“If our (U.S.) Constitution is an inspired document by our Lord Jesus Christ, then isn’t it scripture?” Bundy asked.

“Yes,” a chorus of voices replied.

“Isn’t it the same as the Book of Mormon and the Bible?” Bundy asked.

“Absolutely,” the audience answered.

In my experience, the folks who most loudly proclaim their love for the Constitution know the least about it, its history, and its development. A few years ago, I heard from a longtime friend who had somehow immersed himself in this right-wing ideology. After a few minutes talking with him, I realized he had only a superficial understanding of the Constitution and how it works. I asked him if he had ever read the Federalist Papers, a must for anyone wanting to understand the “heavenly banner.” I wasn’t surprised when he said he hadn’t. But, he said, “I understand Constitutional principles.”

In his response, my friend told me everything I need to know about these supposed freedom fighters: they have somehow mixed their political beliefs (and fears) with a particular reading of Mormon scripture. To them, it makes perfect sense that one would take up arms against the government in order to preserve our system of government. It seems to me that what they are really saying is that they refuse to be ruled by the voice of people who disagree with them.

I have just learned that the LDS church has issued a statement:

While the disagreement occurring in Oregon about the use of federal lands is not a Church matter, Church leaders strongly condemn the armed seizure of the facility and are deeply troubled by the reports that those who have seized the facility suggest that they are doing so based on scriptural principles. This armed occupation can in no way be justified on a scriptural basis. We are privileged to live in a nation where conflicts with government or private groups can — and should — be settled using peaceful means, according to the laws of the land.

Some might wonder if these armed men will listen to the church and reconsider their actions. If I were a betting man, I would say they will ignore the church’s clear condemnation, perhaps even believing that the church itself has been infiltrated by the enemies of God.


Boyd K. Packer

July 6, 2015

As pretty much all of my Mormon and former-Mormon readers will know by now, Boyd Kenneth Packer, President of the Quorum of the Twelve Apostles of The Church of Jesus Christ of Latter-day Saints, died on Friday, July 3, at the age of 90. I haven’t been surprised at all at the reactions from different camps. A great deal of vitriol has been heaped on his corpse in the last few days (my personal favorite: “Rot in hell, you bloated toad”), and, of course, the faithful mourn the passing of a great man who loved God and painted in his spare time (M. Russell Ballard said, “He was truly an apostle of the Lord Jesus Christ. From the crown of his head to the soles of his feet, he represented the Savior of the world”).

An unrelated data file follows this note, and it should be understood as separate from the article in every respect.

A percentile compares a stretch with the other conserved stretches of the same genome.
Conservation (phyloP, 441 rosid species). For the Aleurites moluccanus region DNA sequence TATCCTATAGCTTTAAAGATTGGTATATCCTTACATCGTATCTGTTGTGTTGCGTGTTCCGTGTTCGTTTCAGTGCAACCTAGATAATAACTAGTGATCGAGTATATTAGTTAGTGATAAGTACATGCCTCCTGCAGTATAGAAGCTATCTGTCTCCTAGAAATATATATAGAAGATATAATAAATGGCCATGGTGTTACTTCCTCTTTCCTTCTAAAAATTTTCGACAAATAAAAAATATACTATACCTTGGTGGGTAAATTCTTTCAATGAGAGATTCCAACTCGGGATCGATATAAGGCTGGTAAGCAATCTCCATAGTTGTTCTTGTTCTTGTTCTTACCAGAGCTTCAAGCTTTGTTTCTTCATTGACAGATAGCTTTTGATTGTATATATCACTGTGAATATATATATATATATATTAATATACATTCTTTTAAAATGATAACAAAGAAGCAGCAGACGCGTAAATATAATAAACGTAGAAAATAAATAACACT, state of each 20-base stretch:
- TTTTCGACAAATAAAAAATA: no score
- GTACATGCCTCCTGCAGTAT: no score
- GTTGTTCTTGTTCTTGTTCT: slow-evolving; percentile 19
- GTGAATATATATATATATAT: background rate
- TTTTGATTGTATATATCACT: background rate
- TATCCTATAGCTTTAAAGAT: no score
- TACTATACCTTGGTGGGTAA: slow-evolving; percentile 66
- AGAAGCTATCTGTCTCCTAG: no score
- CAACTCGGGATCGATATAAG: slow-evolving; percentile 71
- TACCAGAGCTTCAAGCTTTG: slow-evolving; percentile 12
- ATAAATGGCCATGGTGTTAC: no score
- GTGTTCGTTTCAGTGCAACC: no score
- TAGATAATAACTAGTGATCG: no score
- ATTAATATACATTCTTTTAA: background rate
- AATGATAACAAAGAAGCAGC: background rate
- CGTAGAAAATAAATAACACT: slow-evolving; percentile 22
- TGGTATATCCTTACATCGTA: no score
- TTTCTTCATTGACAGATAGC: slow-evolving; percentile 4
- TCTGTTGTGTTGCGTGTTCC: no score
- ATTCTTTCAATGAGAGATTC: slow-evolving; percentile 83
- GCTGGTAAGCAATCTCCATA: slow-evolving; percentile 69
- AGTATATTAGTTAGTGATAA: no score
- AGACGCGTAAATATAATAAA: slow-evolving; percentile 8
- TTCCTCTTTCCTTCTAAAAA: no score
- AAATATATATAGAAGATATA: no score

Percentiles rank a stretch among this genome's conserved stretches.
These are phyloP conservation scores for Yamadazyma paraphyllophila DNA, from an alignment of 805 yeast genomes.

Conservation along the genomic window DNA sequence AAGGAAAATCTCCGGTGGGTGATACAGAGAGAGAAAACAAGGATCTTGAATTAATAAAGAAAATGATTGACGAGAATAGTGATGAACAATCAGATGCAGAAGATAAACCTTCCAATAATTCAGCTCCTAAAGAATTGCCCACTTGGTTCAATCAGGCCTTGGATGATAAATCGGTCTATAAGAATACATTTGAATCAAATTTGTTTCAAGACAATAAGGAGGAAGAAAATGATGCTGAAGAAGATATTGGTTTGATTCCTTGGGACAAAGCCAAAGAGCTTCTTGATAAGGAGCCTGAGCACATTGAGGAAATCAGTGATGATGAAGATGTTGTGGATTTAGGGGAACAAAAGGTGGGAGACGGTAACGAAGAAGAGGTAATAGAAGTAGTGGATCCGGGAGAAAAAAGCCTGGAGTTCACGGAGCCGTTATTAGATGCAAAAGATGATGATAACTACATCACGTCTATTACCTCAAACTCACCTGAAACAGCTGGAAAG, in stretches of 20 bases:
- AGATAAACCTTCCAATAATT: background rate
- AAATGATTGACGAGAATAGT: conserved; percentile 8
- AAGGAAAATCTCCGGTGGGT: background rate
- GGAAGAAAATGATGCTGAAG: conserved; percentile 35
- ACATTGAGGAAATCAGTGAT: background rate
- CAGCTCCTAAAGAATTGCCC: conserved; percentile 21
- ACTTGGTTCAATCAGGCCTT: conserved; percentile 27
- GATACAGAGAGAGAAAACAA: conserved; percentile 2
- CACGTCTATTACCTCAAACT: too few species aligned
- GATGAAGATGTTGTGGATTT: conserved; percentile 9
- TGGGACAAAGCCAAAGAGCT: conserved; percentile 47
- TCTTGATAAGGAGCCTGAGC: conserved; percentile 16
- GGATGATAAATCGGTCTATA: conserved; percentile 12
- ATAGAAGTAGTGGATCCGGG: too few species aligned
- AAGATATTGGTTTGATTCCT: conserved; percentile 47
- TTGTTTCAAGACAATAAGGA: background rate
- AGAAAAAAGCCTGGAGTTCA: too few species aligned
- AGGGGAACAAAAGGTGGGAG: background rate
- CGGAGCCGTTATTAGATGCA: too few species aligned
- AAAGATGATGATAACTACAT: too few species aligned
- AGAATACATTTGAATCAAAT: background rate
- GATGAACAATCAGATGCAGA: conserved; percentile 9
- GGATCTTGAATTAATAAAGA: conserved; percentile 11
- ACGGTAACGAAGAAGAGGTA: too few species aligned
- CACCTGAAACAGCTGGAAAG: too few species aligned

So, what was he: the Savior’s representative, or a vicious old toad? Quite clearly, how we see his life and legacy depends entirely on how we view the church he served for so long. Much has been said about Packer’s role in the September Six affair in 1993, his apparent preference for faith-promoting history over things “that are true [but] not very useful,” and his retrograde attitudes towards sexuality and, in particular, homosexuality. He clearly was a lightning rod who did not shy away from controversy. As Dallin Oaks said of him, “You can’t stage-manage a grizzly bear.”

I had only a few minor brushes with the man. Like all Mormon boys of my generation, I was well-acquainted with his talk, “To Young Men Only,” which, although it spawned countless jokes about “little factories,” made it clear to me that masturbation was a terrible evil, so I vowed to stop, and was quite successful (so much so that my urologist tells me that certain health issues I have had are a direct result of my not “stimulating my little factory”). I learned from Elder Packer that it wasn’t enough not to masturbate, but I was to control my thoughts with such vigilance that I would never allow my mind to wander to anything lustful. More than anything, this teaching is what filled my young mind with shame and guilt, which would remain for many years.